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The rocks here must have played with Legos when they were young. They were set down on matching serrated surfaces like gear teeth.

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Back up and over the mountains then a fast descent along some winding roads. Came around a corner and the colors just caught me.

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...as did the level field full of yellow flowers amid the sides of the valley. (again, not thrilled with this camera, it doesn't show much detail)

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Anyone need a fixer-upper?

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I grabbed gas at the Exxon in Tellico Plains then meandered over toward MiniMikes but didn't see anyone. (Sunday afternoon, Mothers Day, didn't expect to). Tellico Beach Cafe was thriving.

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Ahhh. Lunch... about 70% bacon! The candy of the meat world. Nom nom! :worthy:

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By the time I left there must have been 20 people in the water. Time started to catch up to me and I didn't want to be out on the forest roads solo after dark (tires not the greatest when bald) so I took River Road out and then the shortcut back up to the Cherohala Skyway. Stopped to grab a shot and to clean my goggles (an anthropologists dream) before heading on.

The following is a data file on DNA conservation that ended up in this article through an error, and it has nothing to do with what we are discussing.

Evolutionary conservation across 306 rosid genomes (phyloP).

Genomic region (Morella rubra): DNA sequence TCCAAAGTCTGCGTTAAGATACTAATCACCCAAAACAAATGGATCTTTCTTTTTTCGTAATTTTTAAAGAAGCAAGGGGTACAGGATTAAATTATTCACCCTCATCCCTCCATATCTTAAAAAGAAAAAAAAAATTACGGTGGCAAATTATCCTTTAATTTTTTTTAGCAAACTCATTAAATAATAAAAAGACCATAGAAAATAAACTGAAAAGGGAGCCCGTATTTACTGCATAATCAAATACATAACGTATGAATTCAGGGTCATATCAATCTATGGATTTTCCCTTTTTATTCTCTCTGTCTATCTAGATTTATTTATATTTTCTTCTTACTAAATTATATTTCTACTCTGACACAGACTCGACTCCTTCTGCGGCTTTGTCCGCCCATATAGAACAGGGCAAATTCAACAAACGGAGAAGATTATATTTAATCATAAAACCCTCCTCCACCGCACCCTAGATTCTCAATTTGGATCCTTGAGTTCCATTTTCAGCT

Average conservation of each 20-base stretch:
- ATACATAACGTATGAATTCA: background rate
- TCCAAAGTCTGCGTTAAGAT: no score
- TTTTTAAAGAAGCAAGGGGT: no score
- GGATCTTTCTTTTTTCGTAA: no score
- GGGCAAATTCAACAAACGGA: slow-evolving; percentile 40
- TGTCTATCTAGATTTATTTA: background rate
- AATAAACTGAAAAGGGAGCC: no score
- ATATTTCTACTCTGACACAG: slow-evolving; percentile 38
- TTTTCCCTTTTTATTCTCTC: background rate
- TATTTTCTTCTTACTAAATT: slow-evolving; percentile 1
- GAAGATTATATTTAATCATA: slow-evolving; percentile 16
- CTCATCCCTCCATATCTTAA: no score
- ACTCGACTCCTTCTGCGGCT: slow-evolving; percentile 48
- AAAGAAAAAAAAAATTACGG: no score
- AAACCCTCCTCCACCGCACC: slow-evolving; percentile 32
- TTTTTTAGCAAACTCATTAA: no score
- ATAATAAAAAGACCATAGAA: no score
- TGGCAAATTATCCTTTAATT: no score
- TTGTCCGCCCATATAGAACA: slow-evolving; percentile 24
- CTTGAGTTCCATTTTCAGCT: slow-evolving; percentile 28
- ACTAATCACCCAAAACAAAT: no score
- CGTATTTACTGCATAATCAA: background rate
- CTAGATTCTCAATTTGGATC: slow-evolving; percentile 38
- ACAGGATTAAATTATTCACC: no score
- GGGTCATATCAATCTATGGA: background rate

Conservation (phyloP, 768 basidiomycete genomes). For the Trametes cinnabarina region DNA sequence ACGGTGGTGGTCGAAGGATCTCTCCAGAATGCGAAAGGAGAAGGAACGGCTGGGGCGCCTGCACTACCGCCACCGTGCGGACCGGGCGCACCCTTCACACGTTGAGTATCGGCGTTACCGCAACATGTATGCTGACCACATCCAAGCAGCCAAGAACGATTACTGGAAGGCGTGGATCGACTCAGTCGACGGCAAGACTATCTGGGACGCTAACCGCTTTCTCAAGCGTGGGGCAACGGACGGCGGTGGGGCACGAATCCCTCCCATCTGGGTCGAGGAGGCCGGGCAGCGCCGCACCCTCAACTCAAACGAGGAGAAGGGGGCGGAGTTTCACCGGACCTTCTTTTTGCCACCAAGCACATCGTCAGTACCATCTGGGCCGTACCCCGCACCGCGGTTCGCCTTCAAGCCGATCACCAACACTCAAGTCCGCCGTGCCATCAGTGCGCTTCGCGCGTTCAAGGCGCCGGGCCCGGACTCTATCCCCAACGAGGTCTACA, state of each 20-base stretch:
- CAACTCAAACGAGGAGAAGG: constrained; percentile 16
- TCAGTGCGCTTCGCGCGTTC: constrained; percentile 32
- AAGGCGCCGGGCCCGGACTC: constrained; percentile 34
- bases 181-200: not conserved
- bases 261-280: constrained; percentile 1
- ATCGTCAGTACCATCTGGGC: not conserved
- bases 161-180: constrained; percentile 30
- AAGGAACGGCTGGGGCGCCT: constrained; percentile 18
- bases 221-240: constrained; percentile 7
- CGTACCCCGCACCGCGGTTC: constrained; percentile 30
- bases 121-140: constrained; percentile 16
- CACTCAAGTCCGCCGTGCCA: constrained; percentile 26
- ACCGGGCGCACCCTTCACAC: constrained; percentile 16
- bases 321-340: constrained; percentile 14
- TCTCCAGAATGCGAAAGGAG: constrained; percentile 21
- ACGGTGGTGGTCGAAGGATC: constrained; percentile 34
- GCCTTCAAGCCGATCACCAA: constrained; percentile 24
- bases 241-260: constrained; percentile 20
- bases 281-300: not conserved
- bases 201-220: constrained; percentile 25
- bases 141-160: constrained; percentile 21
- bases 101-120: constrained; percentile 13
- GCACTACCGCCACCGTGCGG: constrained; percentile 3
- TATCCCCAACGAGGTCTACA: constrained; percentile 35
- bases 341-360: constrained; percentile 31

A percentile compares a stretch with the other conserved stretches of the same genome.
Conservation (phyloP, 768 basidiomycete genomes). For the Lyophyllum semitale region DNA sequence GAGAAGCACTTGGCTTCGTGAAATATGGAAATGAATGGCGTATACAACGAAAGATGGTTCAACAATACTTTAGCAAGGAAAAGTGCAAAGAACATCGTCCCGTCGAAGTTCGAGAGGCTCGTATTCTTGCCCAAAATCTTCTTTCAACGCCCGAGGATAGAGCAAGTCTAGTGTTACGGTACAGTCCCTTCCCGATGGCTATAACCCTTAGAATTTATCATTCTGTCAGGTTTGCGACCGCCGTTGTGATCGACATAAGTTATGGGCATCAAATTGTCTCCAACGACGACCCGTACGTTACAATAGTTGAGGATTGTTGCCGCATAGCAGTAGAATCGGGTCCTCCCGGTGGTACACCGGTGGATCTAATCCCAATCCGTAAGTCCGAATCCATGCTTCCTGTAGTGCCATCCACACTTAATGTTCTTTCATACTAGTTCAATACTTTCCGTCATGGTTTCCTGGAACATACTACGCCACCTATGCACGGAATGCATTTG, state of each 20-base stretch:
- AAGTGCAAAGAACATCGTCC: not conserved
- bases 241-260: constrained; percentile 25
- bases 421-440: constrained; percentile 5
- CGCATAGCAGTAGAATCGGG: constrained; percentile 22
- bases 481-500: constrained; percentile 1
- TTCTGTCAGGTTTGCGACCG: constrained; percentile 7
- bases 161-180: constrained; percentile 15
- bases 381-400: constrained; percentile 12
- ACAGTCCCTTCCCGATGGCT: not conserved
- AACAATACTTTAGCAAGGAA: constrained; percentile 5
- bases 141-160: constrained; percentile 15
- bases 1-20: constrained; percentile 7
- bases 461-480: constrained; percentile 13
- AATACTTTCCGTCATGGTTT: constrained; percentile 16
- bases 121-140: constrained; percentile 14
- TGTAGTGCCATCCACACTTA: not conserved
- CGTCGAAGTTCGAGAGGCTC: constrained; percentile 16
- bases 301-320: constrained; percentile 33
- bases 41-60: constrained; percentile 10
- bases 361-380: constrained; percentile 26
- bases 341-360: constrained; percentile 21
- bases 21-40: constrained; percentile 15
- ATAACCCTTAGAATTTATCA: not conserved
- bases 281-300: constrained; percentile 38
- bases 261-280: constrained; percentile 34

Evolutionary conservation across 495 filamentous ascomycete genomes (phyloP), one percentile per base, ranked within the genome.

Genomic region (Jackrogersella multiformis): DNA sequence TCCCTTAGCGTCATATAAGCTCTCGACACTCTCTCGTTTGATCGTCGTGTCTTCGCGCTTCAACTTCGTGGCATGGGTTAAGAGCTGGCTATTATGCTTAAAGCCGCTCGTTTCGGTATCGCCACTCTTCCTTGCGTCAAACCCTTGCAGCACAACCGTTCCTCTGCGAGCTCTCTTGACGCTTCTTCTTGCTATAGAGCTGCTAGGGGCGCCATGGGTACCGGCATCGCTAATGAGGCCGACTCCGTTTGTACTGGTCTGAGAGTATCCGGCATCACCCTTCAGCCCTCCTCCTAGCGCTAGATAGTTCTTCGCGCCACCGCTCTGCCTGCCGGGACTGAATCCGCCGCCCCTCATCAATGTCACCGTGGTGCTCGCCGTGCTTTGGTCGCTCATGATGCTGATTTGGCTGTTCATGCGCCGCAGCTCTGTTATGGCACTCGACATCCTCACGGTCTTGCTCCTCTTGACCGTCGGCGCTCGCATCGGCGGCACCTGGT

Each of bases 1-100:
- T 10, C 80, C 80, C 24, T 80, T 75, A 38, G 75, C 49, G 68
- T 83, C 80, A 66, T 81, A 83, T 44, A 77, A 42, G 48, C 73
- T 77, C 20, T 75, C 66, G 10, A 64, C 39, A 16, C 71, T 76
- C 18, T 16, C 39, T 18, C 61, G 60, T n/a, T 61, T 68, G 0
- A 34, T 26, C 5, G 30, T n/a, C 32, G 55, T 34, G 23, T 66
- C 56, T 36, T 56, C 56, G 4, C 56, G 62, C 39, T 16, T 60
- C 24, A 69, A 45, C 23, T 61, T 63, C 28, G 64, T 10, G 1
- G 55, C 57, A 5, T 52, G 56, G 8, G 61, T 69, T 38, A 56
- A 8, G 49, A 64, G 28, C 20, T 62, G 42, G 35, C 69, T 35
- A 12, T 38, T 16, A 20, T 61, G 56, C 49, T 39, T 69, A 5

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Got Bugz?

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One of my favorite area's to explore!

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Hmm.. There's a road beneath the bridge?

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Hmm.. There's a road above the bridge?

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This sign should read "Dualsport Heaven"

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It was a bit heavy in thick gravel at the top, but it was edged gravel so no trouble. I think they do this every year after winter to help prevent erosion and give some traction. Below is one of the sections that went back to 2-track and was a fast section to play on with good visibility.

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One of many waterfalls alongside a bridge crossing.

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Ahhh.. The road beckons anew!

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Part of my mission, if you recall, was scouting for camp sites. I love this one though it's easier on bikes than cars.

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Fern Gully finds a DR?

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Slyder and MattJones would have a blast on the mountain bikes in this area. Lots of things to climb, jump, and negotiate, lot of trails to explore, etc. :thumbsup: